In the first of two lectures involving the nation’s most famous defense lawyer, Clarence Darrow, focus on a trial involving a “thrill killing” by two rich and intelligent teenagers. Central to this lecture are Darrow’s impassioned efforts to save the confessed murderers from the gallows by challenging the morality of capital punishment. x
    • 16
      The Scopes Monkey Trial
      Defense lawyer Clarence Darrow also made history defending high-school teacher John Scopes at 1925’s famous “Monkey” Trial. Discover how the case that put the theory of evolution on trial brought to Tennessee a three-time presidential candidate, a flock of international reporters, and the battle for 1920s social mores. x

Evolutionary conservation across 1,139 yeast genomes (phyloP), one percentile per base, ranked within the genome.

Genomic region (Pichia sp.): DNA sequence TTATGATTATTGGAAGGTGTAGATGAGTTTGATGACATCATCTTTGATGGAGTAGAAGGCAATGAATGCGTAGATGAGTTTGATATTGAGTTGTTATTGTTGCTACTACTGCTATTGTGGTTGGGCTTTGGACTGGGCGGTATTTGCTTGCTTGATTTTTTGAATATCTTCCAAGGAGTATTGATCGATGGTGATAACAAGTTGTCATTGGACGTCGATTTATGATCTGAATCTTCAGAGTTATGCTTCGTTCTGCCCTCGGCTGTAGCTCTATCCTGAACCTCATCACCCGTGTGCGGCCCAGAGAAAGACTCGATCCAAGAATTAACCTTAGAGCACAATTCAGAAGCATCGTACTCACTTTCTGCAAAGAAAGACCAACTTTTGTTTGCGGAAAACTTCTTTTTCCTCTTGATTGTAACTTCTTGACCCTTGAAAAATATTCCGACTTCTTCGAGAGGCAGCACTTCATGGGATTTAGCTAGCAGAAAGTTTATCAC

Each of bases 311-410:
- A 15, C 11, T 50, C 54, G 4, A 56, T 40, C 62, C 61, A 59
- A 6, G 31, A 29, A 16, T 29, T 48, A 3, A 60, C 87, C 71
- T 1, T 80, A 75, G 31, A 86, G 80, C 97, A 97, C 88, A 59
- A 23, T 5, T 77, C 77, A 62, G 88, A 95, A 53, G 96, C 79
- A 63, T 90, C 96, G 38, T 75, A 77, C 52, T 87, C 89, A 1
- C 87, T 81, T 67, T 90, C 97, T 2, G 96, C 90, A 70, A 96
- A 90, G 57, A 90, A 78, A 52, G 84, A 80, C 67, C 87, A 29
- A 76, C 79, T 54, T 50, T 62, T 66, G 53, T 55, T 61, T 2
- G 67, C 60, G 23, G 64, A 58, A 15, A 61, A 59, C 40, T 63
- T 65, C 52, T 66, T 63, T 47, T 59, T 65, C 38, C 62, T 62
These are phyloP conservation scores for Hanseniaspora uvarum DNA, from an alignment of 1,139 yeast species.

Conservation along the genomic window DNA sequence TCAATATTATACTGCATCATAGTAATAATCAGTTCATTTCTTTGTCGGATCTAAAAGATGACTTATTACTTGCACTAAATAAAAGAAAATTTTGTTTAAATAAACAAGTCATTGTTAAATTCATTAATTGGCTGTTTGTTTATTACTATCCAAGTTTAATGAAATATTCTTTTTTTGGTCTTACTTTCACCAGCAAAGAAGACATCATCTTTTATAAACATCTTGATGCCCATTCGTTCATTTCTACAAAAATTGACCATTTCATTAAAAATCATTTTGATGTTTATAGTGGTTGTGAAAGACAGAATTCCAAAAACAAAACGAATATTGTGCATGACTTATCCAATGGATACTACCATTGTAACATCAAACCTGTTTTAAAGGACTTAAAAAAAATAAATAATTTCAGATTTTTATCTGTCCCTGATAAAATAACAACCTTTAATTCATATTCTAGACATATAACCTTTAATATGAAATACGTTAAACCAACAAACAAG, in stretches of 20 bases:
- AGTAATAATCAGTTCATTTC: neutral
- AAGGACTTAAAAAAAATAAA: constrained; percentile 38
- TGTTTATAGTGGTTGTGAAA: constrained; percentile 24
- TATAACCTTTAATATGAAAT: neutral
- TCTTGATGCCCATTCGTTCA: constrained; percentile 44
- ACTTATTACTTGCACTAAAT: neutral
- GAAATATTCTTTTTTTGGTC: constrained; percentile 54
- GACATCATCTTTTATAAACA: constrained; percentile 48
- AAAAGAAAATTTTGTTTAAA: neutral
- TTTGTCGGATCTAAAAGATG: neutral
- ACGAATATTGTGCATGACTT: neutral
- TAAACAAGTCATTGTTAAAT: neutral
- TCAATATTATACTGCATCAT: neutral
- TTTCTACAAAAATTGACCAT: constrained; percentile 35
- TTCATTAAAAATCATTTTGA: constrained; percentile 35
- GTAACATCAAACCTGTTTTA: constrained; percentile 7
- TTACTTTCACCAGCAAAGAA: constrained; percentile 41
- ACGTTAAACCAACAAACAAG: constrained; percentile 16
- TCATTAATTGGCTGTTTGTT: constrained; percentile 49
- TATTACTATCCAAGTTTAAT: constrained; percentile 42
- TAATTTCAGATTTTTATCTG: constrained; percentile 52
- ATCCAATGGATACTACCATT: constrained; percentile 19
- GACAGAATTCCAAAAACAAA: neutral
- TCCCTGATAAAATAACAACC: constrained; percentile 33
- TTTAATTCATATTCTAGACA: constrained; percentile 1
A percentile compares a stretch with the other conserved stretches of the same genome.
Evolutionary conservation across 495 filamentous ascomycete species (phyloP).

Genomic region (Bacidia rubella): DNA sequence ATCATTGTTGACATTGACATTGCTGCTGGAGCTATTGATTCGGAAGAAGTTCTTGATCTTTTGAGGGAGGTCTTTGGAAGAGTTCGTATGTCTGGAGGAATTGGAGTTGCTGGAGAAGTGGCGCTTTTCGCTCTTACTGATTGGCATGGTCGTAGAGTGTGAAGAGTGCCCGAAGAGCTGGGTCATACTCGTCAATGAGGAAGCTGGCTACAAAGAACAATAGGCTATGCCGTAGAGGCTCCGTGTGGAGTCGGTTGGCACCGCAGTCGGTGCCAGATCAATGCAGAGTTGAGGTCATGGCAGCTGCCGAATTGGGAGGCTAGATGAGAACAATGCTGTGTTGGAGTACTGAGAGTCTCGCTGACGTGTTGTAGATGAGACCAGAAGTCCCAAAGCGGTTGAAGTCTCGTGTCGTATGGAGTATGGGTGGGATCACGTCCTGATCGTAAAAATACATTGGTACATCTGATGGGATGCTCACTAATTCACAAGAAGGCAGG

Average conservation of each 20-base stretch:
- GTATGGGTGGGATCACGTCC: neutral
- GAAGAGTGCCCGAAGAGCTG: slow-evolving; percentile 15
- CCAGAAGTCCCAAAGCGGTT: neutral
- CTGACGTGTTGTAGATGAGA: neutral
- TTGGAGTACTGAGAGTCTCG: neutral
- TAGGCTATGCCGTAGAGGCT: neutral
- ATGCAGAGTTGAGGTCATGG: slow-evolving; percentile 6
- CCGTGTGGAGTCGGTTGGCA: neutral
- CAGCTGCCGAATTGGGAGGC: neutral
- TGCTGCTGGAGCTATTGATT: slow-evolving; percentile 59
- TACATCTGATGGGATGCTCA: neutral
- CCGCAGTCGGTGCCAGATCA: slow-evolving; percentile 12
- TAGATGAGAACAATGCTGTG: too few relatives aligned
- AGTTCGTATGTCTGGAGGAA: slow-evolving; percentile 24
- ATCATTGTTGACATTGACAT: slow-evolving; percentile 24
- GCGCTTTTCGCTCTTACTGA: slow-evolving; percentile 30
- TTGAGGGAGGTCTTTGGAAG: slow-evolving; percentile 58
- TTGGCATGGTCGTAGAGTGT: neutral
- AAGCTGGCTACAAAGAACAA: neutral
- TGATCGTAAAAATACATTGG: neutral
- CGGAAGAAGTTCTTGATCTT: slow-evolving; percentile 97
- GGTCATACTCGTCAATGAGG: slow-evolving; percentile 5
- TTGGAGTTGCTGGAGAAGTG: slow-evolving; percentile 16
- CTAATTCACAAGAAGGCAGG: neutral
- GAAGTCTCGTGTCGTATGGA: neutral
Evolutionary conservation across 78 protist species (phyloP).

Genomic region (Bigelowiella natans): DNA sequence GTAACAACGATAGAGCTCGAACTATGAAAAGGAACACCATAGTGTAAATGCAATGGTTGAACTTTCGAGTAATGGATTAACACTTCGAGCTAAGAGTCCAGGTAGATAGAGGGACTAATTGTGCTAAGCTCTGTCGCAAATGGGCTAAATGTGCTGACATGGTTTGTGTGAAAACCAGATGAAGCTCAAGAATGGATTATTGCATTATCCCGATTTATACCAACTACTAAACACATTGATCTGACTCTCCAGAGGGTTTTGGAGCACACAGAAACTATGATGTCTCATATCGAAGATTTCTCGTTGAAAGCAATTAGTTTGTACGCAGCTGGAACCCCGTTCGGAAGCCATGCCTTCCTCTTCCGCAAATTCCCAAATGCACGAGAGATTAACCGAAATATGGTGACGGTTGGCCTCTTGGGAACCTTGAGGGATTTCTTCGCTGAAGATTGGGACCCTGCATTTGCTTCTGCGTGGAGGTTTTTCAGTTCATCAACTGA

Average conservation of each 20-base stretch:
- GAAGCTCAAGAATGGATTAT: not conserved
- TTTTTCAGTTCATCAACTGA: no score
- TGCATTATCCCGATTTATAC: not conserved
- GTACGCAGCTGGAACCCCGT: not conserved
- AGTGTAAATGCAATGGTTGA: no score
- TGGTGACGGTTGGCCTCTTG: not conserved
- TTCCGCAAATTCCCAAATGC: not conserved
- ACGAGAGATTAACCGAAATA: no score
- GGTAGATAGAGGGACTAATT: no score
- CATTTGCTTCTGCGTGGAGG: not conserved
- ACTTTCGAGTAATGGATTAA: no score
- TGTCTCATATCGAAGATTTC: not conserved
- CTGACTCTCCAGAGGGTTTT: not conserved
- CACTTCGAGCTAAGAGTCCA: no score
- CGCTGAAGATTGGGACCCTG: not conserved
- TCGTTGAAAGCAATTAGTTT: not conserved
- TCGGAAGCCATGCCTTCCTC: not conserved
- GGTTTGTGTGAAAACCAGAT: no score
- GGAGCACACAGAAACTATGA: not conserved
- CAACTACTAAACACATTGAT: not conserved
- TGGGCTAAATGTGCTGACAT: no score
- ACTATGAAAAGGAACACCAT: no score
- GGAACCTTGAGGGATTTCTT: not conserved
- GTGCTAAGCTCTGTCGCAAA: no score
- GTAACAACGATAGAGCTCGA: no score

• 17
      The Trials of the "Scottsboro Boys"
      Examine how the legal nightmare of the “Scottsboro Boys” trials extended for decades. It launched and ended careers. It educated the public about the plight of African-Americans. It divided—then united—America’s political left. And it illustrates what was wrong with America’s justice system in the 1930s. x
    • 18
      The Nuremberg Trials
      No trial, according to Professor Linder, provides a better basis for understanding the nature and causes of evil than the war crime trials in Nuremberg from 1945 to 1949. In this lecture, your focus is on the first of 12 trials, regarded by scholars as “The Trial of the Major War Criminals.” x
    • 19
      The Alger Hiss Trial